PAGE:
How have you seen unrealistic expectations of body image portrayed in the media? How else can you appreciate your body and work towards a healthy body image? I look forward to your thoughts below.


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Mental Health Coping Strategies You Can Try Today!

office exercise

If you cope with mental health issues in your life, you might be familiar with experiencing a stressful, anxiety-inducing or depressing episode during the workday. This episode can be compounded by discomfort because you may not want to show that you are upset while at work. With 1 in 5 Canadians suffering from some kind of mental health issue, it becomes vital for us to develop and hone coping strategies and skills that allow us to support ourselves through difficult moments if formal support is not available.

We all know that learning to manage stress and mental health is a life-long journey, but how can you help yourself when you experience an episode in the workplace?  The following are tangible strategies that can help you maintain a sense of calm and control of your mental health while at work.

Talk (or Write) it Out: If it is appropriate, talk with a trusted family member, colleague or friend about what you are currently experiencing. Releasing some of the pent-up anxiety or bad feelings brings relief to the immediate symptoms that can keep us from being productive. If you are not comfortable speaking to someone or prefer to write out your feelings, take a few minutes to do so. Take note of potential triggers, exactly what you’re feeling and how long the experience lasts. This can help you uncover patterns and predict stressful situations.

Accomplish something: If you are feeling overwhelmed with the amount of things on your plate, it may help you to accomplish something – even if it is unrelated or minor. For example, if you are worried about completing all the items on a task list for a big project, it may help you to clear your email inbox or complete a timeline of how you plan to tackle the work. Ensure that you channel this feeling of accomplishment and capability into your task list.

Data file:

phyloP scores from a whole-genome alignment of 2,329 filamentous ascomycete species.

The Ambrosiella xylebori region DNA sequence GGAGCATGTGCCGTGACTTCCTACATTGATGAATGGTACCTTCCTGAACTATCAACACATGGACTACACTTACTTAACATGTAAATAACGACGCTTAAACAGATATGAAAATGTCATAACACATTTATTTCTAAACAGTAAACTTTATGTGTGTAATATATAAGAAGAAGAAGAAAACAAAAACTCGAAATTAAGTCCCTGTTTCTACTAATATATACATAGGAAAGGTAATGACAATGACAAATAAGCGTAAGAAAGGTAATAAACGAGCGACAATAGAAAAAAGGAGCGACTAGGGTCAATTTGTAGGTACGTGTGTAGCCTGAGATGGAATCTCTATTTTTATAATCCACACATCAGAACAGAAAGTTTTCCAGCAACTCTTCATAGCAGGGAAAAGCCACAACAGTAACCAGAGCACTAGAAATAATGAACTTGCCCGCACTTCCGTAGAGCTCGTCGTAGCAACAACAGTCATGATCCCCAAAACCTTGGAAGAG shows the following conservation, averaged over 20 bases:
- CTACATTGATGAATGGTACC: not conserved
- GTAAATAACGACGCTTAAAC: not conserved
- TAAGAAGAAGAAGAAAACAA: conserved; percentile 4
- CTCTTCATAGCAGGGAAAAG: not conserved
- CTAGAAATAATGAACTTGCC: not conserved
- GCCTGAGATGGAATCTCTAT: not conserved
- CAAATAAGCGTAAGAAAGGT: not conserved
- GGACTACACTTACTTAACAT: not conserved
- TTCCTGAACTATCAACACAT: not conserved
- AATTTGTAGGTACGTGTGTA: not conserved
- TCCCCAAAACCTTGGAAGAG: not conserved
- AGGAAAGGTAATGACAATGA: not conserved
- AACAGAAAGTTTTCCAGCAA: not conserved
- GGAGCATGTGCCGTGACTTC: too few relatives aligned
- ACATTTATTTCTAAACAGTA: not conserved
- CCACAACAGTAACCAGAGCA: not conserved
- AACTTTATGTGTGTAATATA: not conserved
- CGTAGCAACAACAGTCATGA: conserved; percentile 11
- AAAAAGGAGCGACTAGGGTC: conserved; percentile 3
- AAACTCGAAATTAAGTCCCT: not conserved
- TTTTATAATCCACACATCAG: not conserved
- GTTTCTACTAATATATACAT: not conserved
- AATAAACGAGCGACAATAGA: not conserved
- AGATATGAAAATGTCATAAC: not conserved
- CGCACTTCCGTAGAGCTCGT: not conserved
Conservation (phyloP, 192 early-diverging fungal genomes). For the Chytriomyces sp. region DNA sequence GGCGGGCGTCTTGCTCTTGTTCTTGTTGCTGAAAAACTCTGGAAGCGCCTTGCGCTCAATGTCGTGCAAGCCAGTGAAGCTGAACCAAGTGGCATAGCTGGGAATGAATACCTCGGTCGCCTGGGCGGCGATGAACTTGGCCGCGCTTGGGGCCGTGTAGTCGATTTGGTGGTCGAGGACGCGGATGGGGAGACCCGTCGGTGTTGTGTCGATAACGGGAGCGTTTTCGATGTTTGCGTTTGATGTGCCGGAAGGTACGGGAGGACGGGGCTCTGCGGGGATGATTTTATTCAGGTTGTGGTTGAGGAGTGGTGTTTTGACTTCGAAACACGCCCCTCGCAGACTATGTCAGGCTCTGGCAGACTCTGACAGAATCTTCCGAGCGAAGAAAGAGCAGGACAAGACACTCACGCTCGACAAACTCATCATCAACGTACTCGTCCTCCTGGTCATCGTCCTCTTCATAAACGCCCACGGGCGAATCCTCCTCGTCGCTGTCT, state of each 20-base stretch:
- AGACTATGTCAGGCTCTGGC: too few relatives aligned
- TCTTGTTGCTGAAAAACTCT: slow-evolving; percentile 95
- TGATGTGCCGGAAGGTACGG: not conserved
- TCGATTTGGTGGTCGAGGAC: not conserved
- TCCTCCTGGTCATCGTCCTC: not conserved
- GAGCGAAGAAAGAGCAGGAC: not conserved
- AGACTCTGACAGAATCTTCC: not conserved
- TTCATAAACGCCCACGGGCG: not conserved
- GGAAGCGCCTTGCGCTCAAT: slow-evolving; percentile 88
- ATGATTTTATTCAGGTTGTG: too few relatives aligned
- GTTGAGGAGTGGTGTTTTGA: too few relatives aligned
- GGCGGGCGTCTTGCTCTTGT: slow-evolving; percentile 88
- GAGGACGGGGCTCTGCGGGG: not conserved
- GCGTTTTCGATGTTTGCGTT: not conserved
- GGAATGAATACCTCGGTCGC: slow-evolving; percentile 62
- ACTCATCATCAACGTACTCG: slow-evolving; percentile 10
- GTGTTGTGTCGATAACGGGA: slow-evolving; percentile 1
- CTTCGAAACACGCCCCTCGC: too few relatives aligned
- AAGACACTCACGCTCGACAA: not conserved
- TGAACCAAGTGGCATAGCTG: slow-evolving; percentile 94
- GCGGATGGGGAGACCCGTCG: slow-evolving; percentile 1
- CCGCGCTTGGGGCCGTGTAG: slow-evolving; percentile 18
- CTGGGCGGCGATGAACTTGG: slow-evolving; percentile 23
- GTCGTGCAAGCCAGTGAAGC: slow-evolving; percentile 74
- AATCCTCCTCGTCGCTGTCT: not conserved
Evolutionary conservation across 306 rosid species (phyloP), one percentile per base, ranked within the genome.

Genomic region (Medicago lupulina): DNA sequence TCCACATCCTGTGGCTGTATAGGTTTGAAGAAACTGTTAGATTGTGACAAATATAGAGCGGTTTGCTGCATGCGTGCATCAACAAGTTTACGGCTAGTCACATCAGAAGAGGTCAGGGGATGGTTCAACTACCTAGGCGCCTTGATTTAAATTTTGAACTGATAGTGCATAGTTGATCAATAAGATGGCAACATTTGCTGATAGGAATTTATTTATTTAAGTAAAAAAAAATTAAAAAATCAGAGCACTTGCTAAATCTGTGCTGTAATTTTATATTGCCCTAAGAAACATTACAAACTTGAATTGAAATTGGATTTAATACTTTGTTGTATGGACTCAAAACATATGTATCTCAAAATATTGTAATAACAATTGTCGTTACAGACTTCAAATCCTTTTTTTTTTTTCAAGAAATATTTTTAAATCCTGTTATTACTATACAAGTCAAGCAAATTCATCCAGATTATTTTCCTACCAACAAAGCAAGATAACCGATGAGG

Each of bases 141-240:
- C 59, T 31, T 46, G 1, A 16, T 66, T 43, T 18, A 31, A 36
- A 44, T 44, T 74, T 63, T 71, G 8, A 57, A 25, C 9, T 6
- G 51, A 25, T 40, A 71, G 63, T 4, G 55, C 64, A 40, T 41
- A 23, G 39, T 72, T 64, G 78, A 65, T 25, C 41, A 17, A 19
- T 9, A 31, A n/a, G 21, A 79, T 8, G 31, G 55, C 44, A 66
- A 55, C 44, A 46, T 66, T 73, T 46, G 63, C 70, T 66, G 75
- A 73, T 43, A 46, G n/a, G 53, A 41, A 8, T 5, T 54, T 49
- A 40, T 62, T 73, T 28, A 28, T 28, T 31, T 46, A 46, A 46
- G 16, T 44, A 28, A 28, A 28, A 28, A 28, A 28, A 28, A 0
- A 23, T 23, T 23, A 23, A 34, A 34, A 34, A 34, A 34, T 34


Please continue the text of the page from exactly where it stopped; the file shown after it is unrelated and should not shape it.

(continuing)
Endorphins are your friend: We are all aware of the health benefits of exercise. Even a short, 10 minute walk can do wonders in terms of clearing your head, getting some fresh air and pumping feel-good hormones into your bloodstream.

Coaching Up: Coaching up refers to the process of offering suggestions to your manager or boss about ways in which he or she can support you in the workplace. Sharing only as much as you feel comfortable, tell your manager how you prefer to receive instruction, how you respond to stressful situations, and what times of day you are most productive. This opens the lines of communication between you and your manager so that the work environment is a safer place for you even when you are experiencing a mental health issue.

Be kind to yourself: We are often our own harshest critics and when we become stressed, overwhelmed or down, we forget to be kind to ourselves! Be a friend to yourself and think of what advice or support you would give a dear friend if they came to you with the same feelings or worries that you are currently experiencing. As a friend, you would be understanding and highlight your friend’s strengths and positive qualities. Remember to be this kind of friend to yourself!

Anxiety, worry and even bouts of depression can be found at home and at work, and it is unrealistic to expect us to purge ourselves completely from these feelings or episodes of poor mental health. What we can do is improve the way we manage our symptoms and find ways to support ourselves through a difficult time. What do you do to get yourself through a stressful situation? Would you feel comfortable using any of the coping strategies listed above? I look forward to your thoughts below.